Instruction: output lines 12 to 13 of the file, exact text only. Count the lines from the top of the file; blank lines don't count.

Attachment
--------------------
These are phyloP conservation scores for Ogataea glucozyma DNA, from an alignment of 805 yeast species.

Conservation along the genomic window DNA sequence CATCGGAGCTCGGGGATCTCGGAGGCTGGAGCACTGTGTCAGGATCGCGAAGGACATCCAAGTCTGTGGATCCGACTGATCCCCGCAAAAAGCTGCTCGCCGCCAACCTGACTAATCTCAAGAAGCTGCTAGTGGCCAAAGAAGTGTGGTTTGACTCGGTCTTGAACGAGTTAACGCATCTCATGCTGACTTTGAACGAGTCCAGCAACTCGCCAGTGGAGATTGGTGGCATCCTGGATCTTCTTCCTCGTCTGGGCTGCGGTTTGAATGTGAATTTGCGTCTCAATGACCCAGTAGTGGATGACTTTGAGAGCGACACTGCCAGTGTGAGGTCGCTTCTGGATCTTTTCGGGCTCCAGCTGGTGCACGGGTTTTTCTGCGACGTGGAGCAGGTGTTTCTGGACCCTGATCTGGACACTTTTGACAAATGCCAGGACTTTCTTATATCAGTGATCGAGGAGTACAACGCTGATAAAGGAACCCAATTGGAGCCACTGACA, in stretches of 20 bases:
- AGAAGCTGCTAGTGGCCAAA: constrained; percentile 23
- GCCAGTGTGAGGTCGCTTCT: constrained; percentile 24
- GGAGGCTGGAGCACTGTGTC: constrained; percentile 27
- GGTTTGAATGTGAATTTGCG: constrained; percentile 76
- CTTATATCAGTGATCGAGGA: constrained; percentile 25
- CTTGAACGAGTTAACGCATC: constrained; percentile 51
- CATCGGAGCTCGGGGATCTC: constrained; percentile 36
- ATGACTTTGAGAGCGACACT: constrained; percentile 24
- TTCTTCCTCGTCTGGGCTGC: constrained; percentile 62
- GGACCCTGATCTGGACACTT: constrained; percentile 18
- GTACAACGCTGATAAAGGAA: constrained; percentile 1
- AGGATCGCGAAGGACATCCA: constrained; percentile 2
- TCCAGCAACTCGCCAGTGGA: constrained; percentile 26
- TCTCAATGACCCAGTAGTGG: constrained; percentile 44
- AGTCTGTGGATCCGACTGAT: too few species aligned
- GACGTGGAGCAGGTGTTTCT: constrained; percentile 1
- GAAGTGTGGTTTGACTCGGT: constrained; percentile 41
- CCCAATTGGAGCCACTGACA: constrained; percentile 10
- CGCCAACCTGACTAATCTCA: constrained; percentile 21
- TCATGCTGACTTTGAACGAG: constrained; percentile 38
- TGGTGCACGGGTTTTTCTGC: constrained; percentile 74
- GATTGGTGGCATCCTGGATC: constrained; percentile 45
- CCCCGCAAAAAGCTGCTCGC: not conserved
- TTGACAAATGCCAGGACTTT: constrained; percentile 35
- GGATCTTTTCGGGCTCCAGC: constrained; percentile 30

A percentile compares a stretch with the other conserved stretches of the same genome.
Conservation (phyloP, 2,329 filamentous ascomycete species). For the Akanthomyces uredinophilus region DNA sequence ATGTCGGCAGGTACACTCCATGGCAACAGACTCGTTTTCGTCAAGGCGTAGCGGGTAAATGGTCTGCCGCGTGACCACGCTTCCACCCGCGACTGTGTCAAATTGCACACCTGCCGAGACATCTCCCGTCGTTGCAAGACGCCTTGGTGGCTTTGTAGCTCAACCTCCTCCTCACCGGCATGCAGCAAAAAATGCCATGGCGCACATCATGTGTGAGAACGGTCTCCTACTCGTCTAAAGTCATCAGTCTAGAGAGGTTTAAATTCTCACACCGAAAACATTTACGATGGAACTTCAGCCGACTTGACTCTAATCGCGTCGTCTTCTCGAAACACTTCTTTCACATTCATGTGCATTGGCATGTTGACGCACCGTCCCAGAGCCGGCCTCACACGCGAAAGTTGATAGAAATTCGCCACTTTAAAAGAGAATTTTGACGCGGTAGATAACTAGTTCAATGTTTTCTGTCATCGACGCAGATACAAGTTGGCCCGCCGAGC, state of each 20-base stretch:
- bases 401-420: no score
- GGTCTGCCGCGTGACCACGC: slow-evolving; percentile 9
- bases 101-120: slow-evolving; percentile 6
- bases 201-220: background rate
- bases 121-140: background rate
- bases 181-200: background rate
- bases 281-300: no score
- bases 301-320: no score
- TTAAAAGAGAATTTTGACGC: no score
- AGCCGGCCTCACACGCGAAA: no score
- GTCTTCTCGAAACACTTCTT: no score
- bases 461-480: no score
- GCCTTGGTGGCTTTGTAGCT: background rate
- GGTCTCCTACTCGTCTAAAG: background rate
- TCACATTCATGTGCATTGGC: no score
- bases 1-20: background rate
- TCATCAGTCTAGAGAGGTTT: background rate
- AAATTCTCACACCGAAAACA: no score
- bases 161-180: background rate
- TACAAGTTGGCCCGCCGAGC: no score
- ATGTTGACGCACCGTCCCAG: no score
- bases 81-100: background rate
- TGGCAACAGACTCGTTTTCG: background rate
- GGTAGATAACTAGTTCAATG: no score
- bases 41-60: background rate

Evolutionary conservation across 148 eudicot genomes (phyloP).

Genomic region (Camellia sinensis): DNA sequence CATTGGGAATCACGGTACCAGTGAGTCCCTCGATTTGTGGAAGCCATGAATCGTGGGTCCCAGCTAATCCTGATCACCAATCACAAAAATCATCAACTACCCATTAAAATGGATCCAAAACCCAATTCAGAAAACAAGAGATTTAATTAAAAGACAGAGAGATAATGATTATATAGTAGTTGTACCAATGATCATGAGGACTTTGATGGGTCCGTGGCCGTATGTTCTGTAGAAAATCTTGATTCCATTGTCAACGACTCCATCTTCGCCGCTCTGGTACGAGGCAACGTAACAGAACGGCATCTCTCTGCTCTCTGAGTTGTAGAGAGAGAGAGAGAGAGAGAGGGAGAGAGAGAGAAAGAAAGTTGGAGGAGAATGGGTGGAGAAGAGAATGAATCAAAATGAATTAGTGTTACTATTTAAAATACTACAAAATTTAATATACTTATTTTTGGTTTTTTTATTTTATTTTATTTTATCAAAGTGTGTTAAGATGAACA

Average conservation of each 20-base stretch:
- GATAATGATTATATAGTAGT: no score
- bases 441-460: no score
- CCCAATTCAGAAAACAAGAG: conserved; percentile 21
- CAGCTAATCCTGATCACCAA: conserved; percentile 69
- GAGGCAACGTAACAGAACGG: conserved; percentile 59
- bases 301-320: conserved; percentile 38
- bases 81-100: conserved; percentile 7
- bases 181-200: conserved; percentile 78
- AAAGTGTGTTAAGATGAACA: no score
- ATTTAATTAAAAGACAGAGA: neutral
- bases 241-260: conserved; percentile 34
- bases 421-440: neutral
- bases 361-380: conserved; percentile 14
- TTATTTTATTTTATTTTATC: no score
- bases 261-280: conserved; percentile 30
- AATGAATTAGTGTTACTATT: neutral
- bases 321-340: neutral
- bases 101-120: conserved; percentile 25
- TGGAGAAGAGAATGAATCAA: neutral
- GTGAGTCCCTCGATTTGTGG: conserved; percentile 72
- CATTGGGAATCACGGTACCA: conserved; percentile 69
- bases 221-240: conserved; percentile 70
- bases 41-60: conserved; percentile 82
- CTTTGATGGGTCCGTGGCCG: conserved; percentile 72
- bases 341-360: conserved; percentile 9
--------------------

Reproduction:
- GGACCCTGATCTGGACACTT: constrained; percentile 18
- GTACAACGCTGATAAAGGAA: constrained; percentile 1